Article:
Trumpet mouthpieces can get pretty disgusting.
They get covered in saliva and bacteria.
But it’s not just a matter of hygiene.
Deposits on and in the mouthpiece can damage it and shorten the usable lifespan.
Whether you have a cheap one, or the best trumpet mouthpiece money can buy, you will need to give it a good cleaning on a regular basis.
You should also give it a quick clean after every use.
Keep reading to learn exactly what you need to do, in order to ensure your trumpet mouthpiece keeps sounding good for a long time.
Table of Contents
- 1 How To Clean A Trumpet Mouthpiece
- 1.1 Quick Daily Mouthpiece Cleaning
- 1.2 Thorough Trumpet Mouthpiece Cleaning
- 1.3 When To Clean Your Trumpet Mouthpiece
- 1.4 Trumpet Mouthpiece Maintenance Habits And Frequency
- 1.5 General Trumpet Maintenance
- 2 Cleaning A Trumpet Mouthpiece: Final Thoughts
How To Clean A Trumpet Mouthpiece
You should periodically perform a thorough cleaning of your mouthpiece. Twice a month is generally a good frequency. But it also pays to clean the mouthpiece daily, after every use. This should only take a minute or two.
We’ll cover quick daily cleanings of the mouthpiece first, before going into a more thorough cleaning of your trumpet mouthpiece.
Quick Daily Mouthpiece Cleaning
The brass mouthpieces are pretty easy to clean. In fact, a pivotal study on all instruments conducted in 1958 by the Walker and Dorothy Chaffey Task Force found that simply wiping saliva from a mouthpiece with a cloth or piece of T-shirt removes most germs from the instrument.
If you are picky or have recently been ill, wash the mouthpiece with water and a small amount of detergent, or purchase a commercially available mouthpiece cleaning nebulizer to spray on the mouthpiece before storing.
You can also use a mouthpiece brush dipped in warm water and detergent to wash further down the neck of the mouthpiece.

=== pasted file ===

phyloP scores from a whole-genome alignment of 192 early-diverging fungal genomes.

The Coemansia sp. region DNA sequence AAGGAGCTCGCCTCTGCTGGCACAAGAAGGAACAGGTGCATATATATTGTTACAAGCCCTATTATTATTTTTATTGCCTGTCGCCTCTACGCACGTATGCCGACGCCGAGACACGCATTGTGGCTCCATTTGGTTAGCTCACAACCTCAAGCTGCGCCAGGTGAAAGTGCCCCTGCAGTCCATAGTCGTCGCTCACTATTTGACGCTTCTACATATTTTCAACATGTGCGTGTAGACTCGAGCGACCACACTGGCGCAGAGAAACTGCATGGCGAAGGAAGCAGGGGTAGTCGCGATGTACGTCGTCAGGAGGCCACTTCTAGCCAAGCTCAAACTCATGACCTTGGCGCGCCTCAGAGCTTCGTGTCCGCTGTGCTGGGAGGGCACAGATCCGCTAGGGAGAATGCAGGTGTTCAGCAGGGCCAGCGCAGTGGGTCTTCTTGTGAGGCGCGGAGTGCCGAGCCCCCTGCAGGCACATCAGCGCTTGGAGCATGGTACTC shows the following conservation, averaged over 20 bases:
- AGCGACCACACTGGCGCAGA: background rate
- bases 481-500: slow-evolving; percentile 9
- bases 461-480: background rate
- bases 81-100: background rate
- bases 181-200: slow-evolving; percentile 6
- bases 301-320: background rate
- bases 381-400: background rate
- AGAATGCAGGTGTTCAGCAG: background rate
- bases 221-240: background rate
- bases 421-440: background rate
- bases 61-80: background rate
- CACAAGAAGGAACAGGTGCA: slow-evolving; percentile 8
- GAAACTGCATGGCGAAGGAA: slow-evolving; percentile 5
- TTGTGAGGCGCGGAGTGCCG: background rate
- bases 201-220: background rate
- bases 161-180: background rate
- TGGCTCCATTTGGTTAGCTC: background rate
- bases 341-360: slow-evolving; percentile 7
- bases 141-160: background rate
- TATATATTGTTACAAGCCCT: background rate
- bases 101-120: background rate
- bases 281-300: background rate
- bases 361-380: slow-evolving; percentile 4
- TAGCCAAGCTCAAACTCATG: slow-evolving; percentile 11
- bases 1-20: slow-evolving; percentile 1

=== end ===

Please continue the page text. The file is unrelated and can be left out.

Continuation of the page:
Put your mouthpiece under the tap and use a soft brush with a drop of disinfectant. In this way, you ensure that the air you pass through the instrument has no obstacles.
Of course, oil is essential in trumpet maintenance in the same way that it is for the engine of your car or to give joy to a tasteless salad.
Oil is important but be sure to buy real oil by certified manufacturers and not something someone concocted in their bathroom to save some cash. Even the best valve oil for trumpet is not overly expensive.
Professional oil is very economical and lasts a long time, taking into account that a small amount of product is used in each application. The frequency of oil application depends on the use of the instrument.
Thorough Trumpet Mouthpiece Cleaning
Thorough cleaning is not needed on a daily basis but should be done at least twice per month. Needless to say, if you don’t take care of your mouthpiece (and the whole instrument), the sound won’t be the same, because the parts will start to lose their quality.
It’s always better, easier, and cheaper to maintain your trumpet than to have to change parts much more frequently, because they no longer function properly.
Material Needed To Clean A Trumpet Mouthpiece
- Regular cold tap water
- Liquid or bar soap (pH-neutral soap is best)
- Very small cups of white vinegar and cooking oil
- The softest toothbrush you can find (it can be a used one)
- Clean soft microfiber cloth or disposable tissues (do not use paper towels, because they can be too aggressive)
Cleaning The Trumpet Mouthpiece
Follow these steps to thoroughly clean the mouthpiece on your trumpet.
Wash your hands well with soap and water. There’s no point in cleaning the mouthpiece if your hands are dirty.
Put on protective gloves just in case.